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NASA Finds Three Supermassive Black Holes On Collision Course

Black holes have always been a point of curiosity for scientists because of incredibly strong gravitational pull which can swallow almost everything on their way. It is wild enough to even imagine the collision of two such black holes, but space researchers have discovered that three enormously powerful back holes are on the collision course. This extremely rare incident is occurring in a system called SDSS J0849+1114, which is a merger of three galaxies, and about 1 billion light years away, said the National Aeronautics and Space Administration. Scientists believe that these are the largest type of black holes known till date and can grow up to be millions or billions of times as massive as the Sun.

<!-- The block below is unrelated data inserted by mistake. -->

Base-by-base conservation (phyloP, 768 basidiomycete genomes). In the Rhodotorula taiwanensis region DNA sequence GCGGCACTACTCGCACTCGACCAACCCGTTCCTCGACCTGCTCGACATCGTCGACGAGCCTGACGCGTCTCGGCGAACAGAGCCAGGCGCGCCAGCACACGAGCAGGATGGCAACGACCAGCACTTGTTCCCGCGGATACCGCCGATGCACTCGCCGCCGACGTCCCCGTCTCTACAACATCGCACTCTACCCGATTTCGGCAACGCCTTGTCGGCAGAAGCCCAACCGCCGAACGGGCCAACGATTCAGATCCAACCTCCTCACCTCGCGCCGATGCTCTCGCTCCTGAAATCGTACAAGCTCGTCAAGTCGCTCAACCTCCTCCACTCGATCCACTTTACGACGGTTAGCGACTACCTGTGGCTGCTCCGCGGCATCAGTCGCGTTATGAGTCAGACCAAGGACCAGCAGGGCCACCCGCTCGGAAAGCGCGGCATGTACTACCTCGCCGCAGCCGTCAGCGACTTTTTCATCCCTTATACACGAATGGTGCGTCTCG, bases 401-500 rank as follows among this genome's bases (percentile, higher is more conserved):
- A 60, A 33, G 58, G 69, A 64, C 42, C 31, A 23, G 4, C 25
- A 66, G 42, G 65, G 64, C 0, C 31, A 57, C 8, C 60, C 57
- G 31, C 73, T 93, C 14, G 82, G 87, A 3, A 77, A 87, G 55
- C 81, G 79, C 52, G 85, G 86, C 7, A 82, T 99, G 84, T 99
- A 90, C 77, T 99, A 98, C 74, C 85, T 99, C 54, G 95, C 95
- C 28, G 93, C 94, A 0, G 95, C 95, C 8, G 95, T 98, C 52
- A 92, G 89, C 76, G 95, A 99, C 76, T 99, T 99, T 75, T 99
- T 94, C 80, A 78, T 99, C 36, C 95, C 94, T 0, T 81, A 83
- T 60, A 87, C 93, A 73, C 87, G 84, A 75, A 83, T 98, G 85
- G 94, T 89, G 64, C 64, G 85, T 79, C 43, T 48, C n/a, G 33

This rare incident was noticed when Ryan Pfeifle, an astrophysicist at George Mason University in Virginia, and his team was hunting for galaxy mergers. They believe that this is the strongest evidence for this kind of triple system of supermassive black holes. The trail started with the Sloan Digital Sky Survey (SDSS) telescope in New Mexico when scientists working on Galaxy Zoo classified the system as a galactic merger using optical light images. Ryan Pfeifle’s team further observed the system across multiple wavelengths, using three the space agency’s telescopes: the Chandra X-ray Observatory, the Wide-field Infrared Survey Explorer (WISE), and the Nuclear Spectroscopic Telescope Array (NuSTAR) spacecraft.

The scientists found that SDSS J0849+1114 has three supermassive black holes and they are at a distance of about 10,000 light years to 30,000 light years away from each other. But it will eventually shrink because the black holes are apparently to merge. Though astronomers know a bit about black holes but a triple system probably works differently than traditional black hole collisions. Pfeifle, who will publish the finding in a forthcoming issue of The Astrophysical Journal, feels that further observation could shed light on potential dynamics of collision as the presence of a third black hold should make it neighbours come together much faster.

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